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Wind farms must meet targets  

Your reporting of the Government’s energy policy focuses on the supply problems that make the building of 7,000 wind turbines onshore and offshore by 2020 infeasible (News & Christopher Booker, June 29). But there is worse hidden in the 267-page consultation document.

It largely swallows the industry’s complaint that planning delays for wind energy developments are the root cause of problems in the UK. In fact peer-reviewed literature concludes that planning conditions are similar in Germany, slightly more risky in Denmark, and significantly longer in Spain.

However, in two short paragraphs, the document admits that supply chain constraints could have a significant impact, especially for wind energy. It admits that supplies of blades for turbines take up to three years to be delivered and it understates turbine delivery delays at only 18 months.

It is not until page 228 that the document says: “We will also need to consider the potential environmental impacts such as those on biodiversity, landscapes, air quality, soils and land as well as the marine environment.” So much for our landscapes and historical assets.

Why does the document not state unequivocally that for most of England average wind speeds are insufficient for onshore wind energy? In one stroke most of our landscapes and historic assets would be protected, much of the opposition quelled and there would be a chance to place turbines where they will do the most good.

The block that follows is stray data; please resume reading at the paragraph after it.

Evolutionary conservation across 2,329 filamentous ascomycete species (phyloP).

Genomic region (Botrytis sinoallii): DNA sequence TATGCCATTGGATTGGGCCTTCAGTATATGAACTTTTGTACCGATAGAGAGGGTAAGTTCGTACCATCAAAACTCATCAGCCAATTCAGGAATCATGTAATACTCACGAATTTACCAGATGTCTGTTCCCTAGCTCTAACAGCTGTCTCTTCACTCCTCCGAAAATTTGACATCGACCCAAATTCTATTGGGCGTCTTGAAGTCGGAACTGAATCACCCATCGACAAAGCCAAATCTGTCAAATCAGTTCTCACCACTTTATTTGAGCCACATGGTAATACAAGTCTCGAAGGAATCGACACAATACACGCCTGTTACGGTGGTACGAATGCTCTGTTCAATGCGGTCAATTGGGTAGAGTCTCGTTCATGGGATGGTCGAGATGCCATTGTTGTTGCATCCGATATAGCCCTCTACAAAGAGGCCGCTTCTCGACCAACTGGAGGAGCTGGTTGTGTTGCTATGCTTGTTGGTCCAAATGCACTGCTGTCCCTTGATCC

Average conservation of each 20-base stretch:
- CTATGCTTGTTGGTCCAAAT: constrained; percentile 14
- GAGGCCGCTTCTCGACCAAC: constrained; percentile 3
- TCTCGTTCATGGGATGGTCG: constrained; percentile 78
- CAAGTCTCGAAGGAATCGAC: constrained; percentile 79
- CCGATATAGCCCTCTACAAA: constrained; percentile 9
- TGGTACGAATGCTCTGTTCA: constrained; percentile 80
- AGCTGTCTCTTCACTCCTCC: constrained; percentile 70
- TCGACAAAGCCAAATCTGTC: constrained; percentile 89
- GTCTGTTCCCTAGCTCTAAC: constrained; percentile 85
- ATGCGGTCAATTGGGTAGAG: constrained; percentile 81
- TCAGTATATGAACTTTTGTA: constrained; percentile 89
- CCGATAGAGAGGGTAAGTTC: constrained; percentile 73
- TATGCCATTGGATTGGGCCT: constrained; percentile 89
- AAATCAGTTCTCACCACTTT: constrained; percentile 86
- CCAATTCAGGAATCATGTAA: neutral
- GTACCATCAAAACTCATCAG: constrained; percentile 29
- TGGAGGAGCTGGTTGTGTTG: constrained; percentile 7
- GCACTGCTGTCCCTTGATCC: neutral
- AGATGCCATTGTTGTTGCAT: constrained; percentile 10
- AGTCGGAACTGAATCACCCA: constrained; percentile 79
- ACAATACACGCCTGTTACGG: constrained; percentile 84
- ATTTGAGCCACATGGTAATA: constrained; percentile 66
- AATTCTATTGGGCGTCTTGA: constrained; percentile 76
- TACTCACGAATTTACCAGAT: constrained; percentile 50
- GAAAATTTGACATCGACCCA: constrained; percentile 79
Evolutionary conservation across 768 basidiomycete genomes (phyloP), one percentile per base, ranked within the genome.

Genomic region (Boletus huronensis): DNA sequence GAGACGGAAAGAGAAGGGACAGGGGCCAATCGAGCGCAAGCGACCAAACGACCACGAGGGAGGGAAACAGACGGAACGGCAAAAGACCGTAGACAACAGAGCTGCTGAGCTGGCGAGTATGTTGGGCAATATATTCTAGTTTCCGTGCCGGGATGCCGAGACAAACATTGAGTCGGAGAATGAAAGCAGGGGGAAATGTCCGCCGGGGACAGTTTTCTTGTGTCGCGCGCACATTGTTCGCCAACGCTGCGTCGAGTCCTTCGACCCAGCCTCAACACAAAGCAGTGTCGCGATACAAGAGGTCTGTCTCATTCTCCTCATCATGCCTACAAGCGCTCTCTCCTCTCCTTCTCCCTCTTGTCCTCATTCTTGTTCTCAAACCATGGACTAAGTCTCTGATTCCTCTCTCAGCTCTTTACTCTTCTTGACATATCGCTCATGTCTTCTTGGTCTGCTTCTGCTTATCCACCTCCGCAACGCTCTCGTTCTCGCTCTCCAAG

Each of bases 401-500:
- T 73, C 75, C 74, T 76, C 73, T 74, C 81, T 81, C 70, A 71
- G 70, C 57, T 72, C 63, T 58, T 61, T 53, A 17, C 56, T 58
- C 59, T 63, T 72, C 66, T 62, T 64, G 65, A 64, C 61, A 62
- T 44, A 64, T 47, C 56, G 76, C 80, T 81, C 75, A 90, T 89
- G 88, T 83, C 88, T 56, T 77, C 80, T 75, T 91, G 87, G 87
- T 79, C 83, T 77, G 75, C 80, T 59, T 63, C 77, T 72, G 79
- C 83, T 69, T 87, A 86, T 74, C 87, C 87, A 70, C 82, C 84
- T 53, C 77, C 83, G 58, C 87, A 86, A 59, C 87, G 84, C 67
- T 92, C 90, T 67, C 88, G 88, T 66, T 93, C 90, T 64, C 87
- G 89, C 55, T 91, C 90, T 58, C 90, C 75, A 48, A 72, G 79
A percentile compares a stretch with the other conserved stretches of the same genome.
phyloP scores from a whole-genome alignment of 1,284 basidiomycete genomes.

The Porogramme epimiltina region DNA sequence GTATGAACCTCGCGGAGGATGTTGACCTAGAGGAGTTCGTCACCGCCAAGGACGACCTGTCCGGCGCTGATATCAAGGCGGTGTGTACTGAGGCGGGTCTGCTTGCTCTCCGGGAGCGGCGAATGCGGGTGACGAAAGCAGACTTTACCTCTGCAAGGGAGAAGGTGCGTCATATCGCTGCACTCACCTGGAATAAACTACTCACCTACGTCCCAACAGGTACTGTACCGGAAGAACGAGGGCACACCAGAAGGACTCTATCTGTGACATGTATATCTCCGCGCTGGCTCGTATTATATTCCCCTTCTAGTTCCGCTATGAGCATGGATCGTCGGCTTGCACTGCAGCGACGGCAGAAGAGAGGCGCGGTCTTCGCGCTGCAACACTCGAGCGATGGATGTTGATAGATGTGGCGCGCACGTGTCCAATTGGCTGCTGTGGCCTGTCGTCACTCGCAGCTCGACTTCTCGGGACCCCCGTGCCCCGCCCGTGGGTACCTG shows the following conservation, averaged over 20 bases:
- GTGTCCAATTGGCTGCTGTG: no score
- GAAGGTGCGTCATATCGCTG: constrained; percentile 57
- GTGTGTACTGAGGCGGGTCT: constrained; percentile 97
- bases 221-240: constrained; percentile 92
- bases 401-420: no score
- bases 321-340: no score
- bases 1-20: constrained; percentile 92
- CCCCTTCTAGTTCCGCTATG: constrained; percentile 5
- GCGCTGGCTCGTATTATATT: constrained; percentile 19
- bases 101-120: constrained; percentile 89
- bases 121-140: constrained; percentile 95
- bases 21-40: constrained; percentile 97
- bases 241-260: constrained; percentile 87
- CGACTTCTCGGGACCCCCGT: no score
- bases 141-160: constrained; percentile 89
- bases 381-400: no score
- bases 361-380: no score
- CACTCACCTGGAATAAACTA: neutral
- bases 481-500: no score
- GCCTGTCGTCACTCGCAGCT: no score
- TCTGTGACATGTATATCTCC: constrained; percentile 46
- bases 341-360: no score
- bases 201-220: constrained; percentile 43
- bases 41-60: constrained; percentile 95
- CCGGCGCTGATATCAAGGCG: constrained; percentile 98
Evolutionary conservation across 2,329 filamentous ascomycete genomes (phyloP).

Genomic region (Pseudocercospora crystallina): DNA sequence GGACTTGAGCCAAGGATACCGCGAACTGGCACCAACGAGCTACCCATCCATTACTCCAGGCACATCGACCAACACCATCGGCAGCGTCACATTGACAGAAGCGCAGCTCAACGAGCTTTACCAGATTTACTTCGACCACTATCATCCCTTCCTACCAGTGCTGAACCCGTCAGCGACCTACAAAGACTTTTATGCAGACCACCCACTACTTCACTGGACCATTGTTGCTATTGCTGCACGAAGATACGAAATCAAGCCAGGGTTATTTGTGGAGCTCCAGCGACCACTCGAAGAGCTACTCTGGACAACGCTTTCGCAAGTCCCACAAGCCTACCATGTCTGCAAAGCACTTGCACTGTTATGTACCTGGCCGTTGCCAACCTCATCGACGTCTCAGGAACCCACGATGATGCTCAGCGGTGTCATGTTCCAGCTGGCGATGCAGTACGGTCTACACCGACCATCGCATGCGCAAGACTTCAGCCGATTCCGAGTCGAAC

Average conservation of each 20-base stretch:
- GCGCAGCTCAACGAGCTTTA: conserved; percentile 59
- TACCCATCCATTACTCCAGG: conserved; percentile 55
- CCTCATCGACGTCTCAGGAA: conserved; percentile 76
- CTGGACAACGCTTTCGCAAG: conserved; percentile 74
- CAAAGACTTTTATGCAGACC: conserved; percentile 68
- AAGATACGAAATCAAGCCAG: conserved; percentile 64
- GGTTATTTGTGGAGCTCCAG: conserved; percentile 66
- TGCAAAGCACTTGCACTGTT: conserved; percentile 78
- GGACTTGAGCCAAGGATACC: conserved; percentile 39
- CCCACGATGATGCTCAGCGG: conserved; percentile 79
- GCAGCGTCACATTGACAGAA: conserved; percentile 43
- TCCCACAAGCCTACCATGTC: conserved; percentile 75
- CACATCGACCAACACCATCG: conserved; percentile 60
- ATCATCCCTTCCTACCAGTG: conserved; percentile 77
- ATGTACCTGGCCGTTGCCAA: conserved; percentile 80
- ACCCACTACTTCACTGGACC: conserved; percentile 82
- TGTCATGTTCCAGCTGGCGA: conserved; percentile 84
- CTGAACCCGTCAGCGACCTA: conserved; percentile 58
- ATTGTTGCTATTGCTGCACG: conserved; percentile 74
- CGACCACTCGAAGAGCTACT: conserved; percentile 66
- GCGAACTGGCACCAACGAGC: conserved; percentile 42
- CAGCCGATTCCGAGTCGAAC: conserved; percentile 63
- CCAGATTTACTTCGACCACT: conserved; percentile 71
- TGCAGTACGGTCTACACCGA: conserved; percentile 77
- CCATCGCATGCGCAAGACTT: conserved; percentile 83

We could also get on with maximising electricity generation and carbon emissions avoidance where it would be most effective. This (if they would only admit it) would be in the best interests of the Government, as well as consumers of electricity.

(Prof) Michael Jefferson, Melchbourne, Bedfordshire


6 July 2008

This article is the work of the source indicated. Any opinions expressed in it are not necessarily those of National Wind Watch.

The copyright of this article resides with the author or publisher indicated. As part of its noncommercial effort to present the environmental, social, scientific, and economic issues of large-scale wind power development to a global audience seeking such information, National Wind Watch endeavors to observe “fair use” as provided for in section 107 of U.S. Copyright Law and similar “fair dealing” provisions of the copyright laws of other nations. Send requests to excerpt, general inquiries, and comments via e-mail.

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